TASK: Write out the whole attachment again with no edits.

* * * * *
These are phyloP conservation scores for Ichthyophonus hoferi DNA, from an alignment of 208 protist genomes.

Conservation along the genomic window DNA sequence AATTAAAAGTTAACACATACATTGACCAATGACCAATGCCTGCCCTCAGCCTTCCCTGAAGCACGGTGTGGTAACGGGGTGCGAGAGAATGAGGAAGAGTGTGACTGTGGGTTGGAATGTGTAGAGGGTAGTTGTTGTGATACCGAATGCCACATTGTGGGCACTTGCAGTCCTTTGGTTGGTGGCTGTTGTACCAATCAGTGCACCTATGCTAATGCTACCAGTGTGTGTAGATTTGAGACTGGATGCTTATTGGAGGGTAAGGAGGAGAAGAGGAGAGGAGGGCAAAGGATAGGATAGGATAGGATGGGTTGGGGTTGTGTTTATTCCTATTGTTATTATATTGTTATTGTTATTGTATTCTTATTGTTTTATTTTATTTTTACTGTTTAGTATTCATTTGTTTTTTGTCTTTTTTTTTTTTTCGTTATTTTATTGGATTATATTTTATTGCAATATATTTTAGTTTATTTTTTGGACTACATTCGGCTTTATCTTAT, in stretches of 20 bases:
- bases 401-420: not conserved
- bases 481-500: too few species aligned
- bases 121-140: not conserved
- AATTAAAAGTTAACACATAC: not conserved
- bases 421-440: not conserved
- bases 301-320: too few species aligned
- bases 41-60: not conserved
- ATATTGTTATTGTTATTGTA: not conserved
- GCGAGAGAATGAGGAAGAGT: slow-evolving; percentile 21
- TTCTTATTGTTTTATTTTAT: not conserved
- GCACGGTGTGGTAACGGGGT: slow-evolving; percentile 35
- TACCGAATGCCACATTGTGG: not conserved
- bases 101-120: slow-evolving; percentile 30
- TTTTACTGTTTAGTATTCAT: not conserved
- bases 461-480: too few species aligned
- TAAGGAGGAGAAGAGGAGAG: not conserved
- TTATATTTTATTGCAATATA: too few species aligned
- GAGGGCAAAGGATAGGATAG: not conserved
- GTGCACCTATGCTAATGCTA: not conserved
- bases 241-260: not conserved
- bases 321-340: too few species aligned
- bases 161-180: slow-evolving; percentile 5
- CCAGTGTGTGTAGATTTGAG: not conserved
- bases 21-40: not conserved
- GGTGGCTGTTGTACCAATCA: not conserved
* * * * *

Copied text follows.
These are phyloP conservation scores for Ichthyophonus hoferi DNA, from an alignment of 208 protist genomes.

Conservation along the genomic window DNA sequence AATTAAAAGTTAACACATACATTGACCAATGACCAATGCCTGCCCTCAGCCTTCCCTGAAGCACGGTGTGGTAACGGGGTGCGAGAGAATGAGGAAGAGTGTGACTGTGGGTTGGAATGTGTAGAGGGTAGTTGTTGTGATACCGAATGCCACATTGTGGGCACTTGCAGTCCTTTGGTTGGTGGCTGTTGTACCAATCAGTGCACCTATGCTAATGCTACCAGTGTGTGTAGATTTGAGACTGGATGCTTATTGGAGGGTAAGGAGGAGAAGAGGAGAGGAGGGCAAAGGATAGGATAGGATAGGATGGGTTGGGGTTGTGTTTATTCCTATTGTTATTATATTGTTATTGTTATTGTATTCTTATTGTTTTATTTTATTTTTACTGTTTAGTATTCATTTGTTTTTTGTCTTTTTTTTTTTTTCGTTATTTTATTGGATTATATTTTATTGCAATATATTTTAGTTTATTTTTTGGACTACATTCGGCTTTATCTTAT, in stretches of 20 bases:
- bases 401-420: not conserved
- bases 481-500: too few species aligned
- bases 121-140: not conserved
- AATTAAAAGTTAACACATAC: not conserved
- bases 421-440: not conserved
- bases 301-320: too few species aligned
- bases 41-60: not conserved
- ATATTGTTATTGTTATTGTA: not conserved
- GCGAGAGAATGAGGAAGAGT: slow-evolving; percentile 21
- TTCTTATTGTTTTATTTTAT: not conserved
- GCACGGTGTGGTAACGGGGT: slow-evolving; percentile 35
- TACCGAATGCCACATTGTGG: not conserved
- bases 101-120: slow-evolving; percentile 30
- TTTTACTGTTTAGTATTCAT: not conserved
- bases 461-480: too few species aligned
- TAAGGAGGAGAAGAGGAGAG: not conserved
- TTATATTTTATTGCAATATA: too few species aligned
- GAGGGCAAAGGATAGGATAG: not conserved
- GTGCACCTATGCTAATGCTA: not conserved
- bases 241-260: not conserved
- bases 321-340: too few species aligned
- bases 161-180: slow-evolving; percentile 5
- CCAGTGTGTGTAGATTTGAG: not conserved
- bases 21-40: not conserved
- GGTGGCTGTTGTACCAATCA: not conserved